Friday , 19 July 2024

Uncanny Relationship with Nikkei & 1929 Crash Suggests S&P 500 About to Top Out – and Then Tumble!

Based on a unique comparisons with the Nikkei 225 and the Dow back in 1929/30 the S&P 500 should continue its rise to 1400 or so in the first half of 2011 before collapsing to 400 or so. Before you reject this possibility out of hand please read the entire article. Words: 596

So says Lorimer Wilson, editor of Please note that this paragraph must be included in any article reposting.

Wilson goes on to say:

Bank Of America Merrill Lynch Asia’s Comparison With Nikkei 225

Market strategists Sadiq Currimbhoy, Arik Reiss, and Jacky Tang of Bank of America Merrill Lynch Asia identified a pattern* back in 2009 that supports the likelihood of additional gains in the S&P 500 regardless of the extent of the extent of the economic recovery in the U.S.. The analysts plotted the S&P 500 in DXY terms against the Nikkei by rebasing the S&P 500 to the same peak as the Nikkei but lagged by 117 months (i.e. 9.75 years) and uncovered an uncanny relationship as shown in the chart below.

Their analysis suggested that the S&P peak would be achieved by December 10th of last year but that obviously was not the case. Failing to achieve such a precise projection can be excused so the realization of such a target in the first half of 2011 should be deemed acceptable.

Merrill Lynch Historical and Current Peak-Trough Index Comparisons

The Merrill Lynch strategists went further, constructing an equally-weighted index of all markets that have crashed more than 45% since 1970 plus the U.S. stock market crash in 1930 and then averaged the recoveries from these crashes (referred to as ‘Historical Peak-Trough Index’).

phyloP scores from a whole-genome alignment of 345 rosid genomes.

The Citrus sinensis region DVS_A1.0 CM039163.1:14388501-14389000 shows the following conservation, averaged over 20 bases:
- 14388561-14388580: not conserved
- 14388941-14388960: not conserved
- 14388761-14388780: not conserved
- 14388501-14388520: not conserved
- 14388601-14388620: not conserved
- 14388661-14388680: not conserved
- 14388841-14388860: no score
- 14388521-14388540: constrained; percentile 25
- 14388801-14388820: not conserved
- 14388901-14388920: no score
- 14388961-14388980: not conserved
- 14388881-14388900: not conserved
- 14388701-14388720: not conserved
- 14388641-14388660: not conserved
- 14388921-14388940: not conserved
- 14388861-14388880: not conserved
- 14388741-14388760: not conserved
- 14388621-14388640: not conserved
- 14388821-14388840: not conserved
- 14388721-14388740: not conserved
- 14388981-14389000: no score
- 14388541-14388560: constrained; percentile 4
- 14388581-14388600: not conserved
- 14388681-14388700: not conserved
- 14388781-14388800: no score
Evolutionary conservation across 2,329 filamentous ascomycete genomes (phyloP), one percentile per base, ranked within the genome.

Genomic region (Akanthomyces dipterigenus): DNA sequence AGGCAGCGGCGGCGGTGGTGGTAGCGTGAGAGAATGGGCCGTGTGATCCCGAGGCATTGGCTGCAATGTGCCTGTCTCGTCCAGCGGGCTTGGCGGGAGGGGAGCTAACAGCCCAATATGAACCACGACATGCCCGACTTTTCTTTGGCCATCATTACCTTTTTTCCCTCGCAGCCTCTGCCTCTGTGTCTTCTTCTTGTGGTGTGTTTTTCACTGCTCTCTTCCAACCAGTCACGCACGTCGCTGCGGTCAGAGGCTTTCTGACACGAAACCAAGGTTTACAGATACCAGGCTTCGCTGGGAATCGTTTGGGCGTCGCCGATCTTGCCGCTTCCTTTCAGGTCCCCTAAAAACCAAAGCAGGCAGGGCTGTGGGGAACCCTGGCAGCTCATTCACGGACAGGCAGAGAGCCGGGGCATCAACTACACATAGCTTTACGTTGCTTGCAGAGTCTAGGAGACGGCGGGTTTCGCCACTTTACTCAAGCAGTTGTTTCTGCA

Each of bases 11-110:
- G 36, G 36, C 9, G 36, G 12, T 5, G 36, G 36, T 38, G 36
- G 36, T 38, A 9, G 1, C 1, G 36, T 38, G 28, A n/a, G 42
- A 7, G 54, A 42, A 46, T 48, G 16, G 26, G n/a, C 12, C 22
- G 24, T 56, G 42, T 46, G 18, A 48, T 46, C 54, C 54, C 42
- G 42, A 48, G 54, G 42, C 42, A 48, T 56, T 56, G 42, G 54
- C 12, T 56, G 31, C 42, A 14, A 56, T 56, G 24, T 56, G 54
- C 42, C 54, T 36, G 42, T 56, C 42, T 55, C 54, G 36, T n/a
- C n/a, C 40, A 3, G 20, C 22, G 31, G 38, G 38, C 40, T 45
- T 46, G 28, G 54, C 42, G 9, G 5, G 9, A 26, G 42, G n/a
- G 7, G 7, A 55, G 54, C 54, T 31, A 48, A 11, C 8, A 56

When the Historical Peak-Trough Index was compared to markets that have recently experienced similar deterioration (referred to as ‘Current Peak-Trough Index’) they concluded that the current S&P 500 index looks like it’s following a similar pattern that would have the S&P 500 topping out at somewhere around 1400-1500 (i.e. 5-10% less than the S&P 500’s record high of 1565 in October 2007) before crashing back to it’s 1994 low of 400 (when the stock market bubble first began) by the end of 2013 or early 2014.


The Merrill Lynch Asia strategists maintained that the rally in the S&P 500 would likely be triggered by central bankers keeping interest rates low (they have), an economic recovery (slowly underway) and/or an undervalued dollar (which has turned out to be the case). Their analysis bears scrutiny and ongoing review for us to successfully navigate these troubled economic/financial/investment waters.

One comment

  1. Have you considered updating the comparison chart between the Nikkei collapse starting in 1989 and the US stock market collapse starting in 2000? There also might be a good comparison between the nasdaq and nikkei since the magnitude of the nasdaq drop more closely resembles the magnitude of the Nikkei drop.